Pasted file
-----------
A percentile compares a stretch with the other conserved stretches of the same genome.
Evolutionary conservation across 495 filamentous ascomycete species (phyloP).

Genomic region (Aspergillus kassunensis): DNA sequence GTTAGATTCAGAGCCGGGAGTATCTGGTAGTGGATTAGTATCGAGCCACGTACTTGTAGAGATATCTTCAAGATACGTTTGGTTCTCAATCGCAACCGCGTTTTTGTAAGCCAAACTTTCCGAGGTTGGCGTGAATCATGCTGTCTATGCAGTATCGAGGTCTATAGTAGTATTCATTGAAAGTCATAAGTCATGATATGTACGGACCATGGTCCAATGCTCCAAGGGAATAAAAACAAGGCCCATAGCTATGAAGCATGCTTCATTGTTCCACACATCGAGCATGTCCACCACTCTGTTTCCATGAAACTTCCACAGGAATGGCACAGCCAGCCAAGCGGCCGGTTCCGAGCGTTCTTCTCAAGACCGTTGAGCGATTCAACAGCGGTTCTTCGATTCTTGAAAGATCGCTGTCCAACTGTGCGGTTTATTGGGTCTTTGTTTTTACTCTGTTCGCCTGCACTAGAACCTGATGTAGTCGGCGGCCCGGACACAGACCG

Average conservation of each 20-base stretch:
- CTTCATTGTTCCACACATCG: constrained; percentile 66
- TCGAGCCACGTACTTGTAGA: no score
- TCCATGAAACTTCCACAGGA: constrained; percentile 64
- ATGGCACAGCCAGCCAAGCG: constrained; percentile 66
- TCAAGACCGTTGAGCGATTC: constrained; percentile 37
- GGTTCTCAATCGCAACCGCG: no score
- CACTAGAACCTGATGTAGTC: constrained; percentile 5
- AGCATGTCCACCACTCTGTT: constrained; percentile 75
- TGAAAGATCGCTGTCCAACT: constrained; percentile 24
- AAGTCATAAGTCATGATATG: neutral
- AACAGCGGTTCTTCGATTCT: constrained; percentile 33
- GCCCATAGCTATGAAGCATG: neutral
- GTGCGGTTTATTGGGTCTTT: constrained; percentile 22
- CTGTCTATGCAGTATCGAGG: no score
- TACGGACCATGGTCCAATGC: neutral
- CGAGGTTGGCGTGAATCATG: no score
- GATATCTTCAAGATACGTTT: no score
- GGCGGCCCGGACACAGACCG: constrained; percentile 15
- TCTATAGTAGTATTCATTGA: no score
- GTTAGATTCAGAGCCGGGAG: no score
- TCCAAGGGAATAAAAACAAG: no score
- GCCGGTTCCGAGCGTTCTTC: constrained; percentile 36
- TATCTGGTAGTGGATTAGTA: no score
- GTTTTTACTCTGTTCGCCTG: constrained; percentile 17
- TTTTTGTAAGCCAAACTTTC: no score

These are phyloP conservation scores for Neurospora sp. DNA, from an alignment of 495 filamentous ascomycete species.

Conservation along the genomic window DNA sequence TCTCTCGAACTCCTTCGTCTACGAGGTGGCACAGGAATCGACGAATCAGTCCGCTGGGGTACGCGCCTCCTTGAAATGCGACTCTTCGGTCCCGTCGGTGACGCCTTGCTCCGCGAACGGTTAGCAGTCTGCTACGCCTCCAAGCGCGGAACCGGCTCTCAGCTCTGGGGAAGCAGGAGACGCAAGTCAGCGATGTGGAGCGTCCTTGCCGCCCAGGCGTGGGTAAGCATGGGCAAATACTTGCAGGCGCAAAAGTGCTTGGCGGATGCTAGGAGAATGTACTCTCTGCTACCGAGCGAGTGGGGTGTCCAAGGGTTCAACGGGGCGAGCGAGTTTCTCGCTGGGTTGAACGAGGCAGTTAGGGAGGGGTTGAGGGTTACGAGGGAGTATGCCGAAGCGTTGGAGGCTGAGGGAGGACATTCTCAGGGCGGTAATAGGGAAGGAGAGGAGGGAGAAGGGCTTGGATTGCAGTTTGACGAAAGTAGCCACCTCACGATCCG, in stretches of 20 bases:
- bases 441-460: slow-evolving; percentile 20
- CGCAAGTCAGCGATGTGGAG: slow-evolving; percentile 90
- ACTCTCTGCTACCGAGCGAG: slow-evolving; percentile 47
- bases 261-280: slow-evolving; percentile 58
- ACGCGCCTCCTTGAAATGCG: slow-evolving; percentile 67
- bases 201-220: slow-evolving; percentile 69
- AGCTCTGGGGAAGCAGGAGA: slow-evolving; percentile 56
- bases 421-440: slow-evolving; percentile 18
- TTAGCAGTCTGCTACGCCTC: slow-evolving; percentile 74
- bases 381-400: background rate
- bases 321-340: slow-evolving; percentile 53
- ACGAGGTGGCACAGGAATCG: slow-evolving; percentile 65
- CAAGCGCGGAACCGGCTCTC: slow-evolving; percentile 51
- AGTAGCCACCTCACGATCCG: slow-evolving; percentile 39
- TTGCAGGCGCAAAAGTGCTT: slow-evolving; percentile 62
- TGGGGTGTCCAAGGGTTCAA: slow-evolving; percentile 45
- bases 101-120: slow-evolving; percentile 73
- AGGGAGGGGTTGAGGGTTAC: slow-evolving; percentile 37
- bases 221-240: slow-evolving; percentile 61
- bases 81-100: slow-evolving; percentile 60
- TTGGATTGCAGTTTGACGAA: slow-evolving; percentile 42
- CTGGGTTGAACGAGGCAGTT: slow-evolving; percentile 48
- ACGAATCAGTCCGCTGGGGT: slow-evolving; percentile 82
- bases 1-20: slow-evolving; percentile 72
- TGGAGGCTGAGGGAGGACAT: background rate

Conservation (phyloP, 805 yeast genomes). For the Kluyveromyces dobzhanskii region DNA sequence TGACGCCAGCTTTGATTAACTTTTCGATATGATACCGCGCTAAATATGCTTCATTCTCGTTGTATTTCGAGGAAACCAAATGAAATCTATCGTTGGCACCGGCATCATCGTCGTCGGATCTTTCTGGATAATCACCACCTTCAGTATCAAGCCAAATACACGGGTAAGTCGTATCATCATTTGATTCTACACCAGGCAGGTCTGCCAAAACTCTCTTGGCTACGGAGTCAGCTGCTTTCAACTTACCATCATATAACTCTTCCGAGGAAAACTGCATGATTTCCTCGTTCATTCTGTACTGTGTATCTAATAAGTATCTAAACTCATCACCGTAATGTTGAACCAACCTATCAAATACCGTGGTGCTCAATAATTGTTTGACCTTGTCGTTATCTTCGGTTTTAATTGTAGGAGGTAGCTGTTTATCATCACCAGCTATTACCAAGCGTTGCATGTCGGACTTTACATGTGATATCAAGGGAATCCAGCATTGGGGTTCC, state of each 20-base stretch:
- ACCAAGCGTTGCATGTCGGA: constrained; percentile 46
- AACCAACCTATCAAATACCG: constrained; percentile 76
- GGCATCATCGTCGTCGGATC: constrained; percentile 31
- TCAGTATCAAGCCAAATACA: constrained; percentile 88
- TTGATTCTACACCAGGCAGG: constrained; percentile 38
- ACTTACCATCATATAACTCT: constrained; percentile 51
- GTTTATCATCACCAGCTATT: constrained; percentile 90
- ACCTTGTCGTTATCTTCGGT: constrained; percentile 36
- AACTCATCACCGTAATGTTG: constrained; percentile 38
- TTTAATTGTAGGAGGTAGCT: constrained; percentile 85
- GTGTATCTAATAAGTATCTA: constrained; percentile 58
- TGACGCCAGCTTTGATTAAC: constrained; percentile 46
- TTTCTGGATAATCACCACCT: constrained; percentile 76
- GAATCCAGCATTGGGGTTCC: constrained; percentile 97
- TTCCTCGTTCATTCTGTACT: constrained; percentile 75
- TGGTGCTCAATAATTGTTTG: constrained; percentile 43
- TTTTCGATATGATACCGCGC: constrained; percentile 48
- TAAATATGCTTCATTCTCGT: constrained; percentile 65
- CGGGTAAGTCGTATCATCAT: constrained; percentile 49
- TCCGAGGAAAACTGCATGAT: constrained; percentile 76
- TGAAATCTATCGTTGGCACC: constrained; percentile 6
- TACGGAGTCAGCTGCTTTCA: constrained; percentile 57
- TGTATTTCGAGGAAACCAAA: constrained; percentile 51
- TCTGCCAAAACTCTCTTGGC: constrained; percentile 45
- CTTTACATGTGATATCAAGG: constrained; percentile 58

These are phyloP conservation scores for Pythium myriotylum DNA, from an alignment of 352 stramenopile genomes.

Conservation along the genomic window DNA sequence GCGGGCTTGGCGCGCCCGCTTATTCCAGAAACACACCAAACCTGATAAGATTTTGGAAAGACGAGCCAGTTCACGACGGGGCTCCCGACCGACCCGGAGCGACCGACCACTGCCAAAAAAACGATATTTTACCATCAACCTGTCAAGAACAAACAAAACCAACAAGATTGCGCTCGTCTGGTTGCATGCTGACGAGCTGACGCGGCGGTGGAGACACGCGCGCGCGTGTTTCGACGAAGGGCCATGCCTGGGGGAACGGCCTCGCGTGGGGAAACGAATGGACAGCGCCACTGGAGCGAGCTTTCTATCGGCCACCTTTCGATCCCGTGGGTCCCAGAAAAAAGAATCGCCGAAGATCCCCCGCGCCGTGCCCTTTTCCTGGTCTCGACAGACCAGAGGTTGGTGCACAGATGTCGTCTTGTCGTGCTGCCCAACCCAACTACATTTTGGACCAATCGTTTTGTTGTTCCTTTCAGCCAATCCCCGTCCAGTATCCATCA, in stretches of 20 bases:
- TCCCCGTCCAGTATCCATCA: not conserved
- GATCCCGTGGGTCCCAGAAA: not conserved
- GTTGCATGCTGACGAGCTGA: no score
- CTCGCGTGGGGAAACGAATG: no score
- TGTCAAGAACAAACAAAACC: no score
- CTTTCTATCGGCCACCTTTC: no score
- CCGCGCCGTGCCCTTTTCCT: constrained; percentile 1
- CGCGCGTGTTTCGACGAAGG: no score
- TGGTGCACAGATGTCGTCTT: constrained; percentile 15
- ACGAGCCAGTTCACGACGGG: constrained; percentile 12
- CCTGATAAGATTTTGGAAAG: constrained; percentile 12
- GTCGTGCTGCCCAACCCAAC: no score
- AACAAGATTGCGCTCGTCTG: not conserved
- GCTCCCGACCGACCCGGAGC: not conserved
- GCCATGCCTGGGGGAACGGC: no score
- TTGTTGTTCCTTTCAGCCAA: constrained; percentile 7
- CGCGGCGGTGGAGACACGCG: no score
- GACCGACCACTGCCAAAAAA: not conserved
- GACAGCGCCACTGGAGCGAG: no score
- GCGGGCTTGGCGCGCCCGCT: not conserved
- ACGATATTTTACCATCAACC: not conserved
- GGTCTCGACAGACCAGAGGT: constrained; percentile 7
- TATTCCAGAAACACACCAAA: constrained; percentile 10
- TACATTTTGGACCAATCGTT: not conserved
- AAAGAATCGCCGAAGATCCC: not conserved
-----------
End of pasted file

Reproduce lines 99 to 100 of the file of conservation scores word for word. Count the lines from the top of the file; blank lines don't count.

- GCCATGCCTGGGGGAACGGC: no score
- TTGTTGTTCCTTTCAGCCAA: constrained; percentile 7